Needless to say, if you live in the Alps, winter sports quickly become a central part of the lifestyle during the cold months. After all, it’s healthy, fun and even a bit dangerous (if that’s your thing).

It’s also a great way to explore the landscape of Austria and get a deeper understanding of the central role of winter sports in Austrian culture.

Downing tools for lunch

Lunch in some other countries (especially places like the UK) is often a sad sandwich while sitting at a desk. 

In Austria however, lunch is an important part of the day and many people sit down at midday with their colleagues or families to enjoy a proper cooked meal.

This is a prime example of the healthy work-life balance that residents in Austria enjoy, and is a much-better habit to embrace than working through a lunch break.

Wearing house shoes

In most Austrian households, people do not wear outdoor shoes inside. Instead, they opt for house shoes, otherwise known as slippers in English or Schlapfen in some Austrian dialects.

Also, many Austrian homes do not have carpet on the floor, which means walking around with bare feet or just socks in the winter can get cold – fast.

So if you’ve invested in a pair of house shoes or, even better, you have a backup supply for guests, then you have fully embraced life in Austria. 

READ ALSO: ‘I’ll probably return to the UK’: Moving to Austria as a Brit post-Brexit

Being punctual

Typically, Austrians are punctual people and don’t appreciate lateness.

For this reason, many international residents make an extra effort to be on time (or early), and it’s not uncommon to become stressed if you know you will be five minutes late.

As frustrating as this can be, it’s actually incredibly polite to be early for a meeting and not a bad habit to pick up.

sparkling water

(Photo by Giorgio Trovato on Unsplash)

Drinking sparkling water

People like to drink sparkling mineral water in Austria.

In fact, sparkling water is so popular that if you order a Mineralwasser (mineral water) in a cafe or restaurant, the sparkling variety is often served unless stilles Wasser (still water) is specified.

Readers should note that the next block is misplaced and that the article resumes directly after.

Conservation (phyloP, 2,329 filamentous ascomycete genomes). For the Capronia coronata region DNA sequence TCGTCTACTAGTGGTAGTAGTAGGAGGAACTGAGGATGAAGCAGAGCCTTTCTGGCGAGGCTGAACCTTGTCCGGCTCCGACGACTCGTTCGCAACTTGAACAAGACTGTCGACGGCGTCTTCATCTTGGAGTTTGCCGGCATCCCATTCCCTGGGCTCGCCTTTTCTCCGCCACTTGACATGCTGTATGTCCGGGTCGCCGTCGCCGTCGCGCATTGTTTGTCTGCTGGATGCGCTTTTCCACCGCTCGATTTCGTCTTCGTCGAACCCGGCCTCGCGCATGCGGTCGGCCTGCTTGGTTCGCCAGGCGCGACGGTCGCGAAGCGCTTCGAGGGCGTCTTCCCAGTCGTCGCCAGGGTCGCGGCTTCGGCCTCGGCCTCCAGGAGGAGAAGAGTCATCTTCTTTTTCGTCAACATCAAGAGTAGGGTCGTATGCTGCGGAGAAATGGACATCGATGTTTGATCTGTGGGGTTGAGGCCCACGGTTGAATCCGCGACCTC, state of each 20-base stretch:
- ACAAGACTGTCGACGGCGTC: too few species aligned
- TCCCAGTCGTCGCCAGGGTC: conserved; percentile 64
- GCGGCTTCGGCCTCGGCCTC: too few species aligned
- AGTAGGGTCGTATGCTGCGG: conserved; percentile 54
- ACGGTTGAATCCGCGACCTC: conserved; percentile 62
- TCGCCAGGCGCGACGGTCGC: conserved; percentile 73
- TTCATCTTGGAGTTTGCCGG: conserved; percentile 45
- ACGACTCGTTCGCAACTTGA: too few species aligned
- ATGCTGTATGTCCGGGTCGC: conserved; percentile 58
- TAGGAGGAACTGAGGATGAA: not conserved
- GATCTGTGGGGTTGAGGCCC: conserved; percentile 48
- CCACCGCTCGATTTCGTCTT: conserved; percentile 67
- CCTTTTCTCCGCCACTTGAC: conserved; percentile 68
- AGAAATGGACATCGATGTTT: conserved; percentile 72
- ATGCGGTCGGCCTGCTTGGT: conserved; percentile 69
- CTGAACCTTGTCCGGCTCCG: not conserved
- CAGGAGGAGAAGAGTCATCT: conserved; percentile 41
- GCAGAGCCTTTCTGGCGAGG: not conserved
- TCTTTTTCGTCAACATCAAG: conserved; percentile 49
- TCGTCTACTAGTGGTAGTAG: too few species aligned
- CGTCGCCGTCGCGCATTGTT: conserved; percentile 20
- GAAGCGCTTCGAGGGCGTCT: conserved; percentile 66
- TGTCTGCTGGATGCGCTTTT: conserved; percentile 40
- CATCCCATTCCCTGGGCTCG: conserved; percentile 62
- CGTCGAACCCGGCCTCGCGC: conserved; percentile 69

Want to be more Austrian? Then simply switch from still to sparkling water.

Stripping off

Countries in Central Europe are much more comfortable with nudity than other nations, and it’s no different in Austria.

The main place to expect an encounter with naked people in Austria is at the sauna. There are even some saunas that have a naked-only admission policy and won’t let people in if they are wearing swimming gear.

People also like to get naked at lakes – especially at the more remote or quieter locations – or at least go topless (for the women). 

The reality is, no one bats an eyelid. So put your prudish instincts aside and don’t be afraid to strip off.

READ ALSO: What are the rules on working overtime in Austria?

Taking sick leave

Employees in Austria are entitled to six weeks of paid sick leave (the number of weeks increases the longer the worker has been employed in the same company).

This means workers are more likely to take sick leave if they are unwell, rather than dragging themselves into the workplace and infecting their colleagues.

The downside though is that Austria has strict rules when it comes to taking sick leave with explicit orders to stay at home. Workers can even expect to be monitored by private detectives to make sure they really are resting at home, as reported by The Local.

For international residents in Austria, this can be hard to tolerate. But the upside is that you’re not expected to show your face in the office when sick, simply to comply with a culture of presenteeism.

And that’s a habit worth embracing.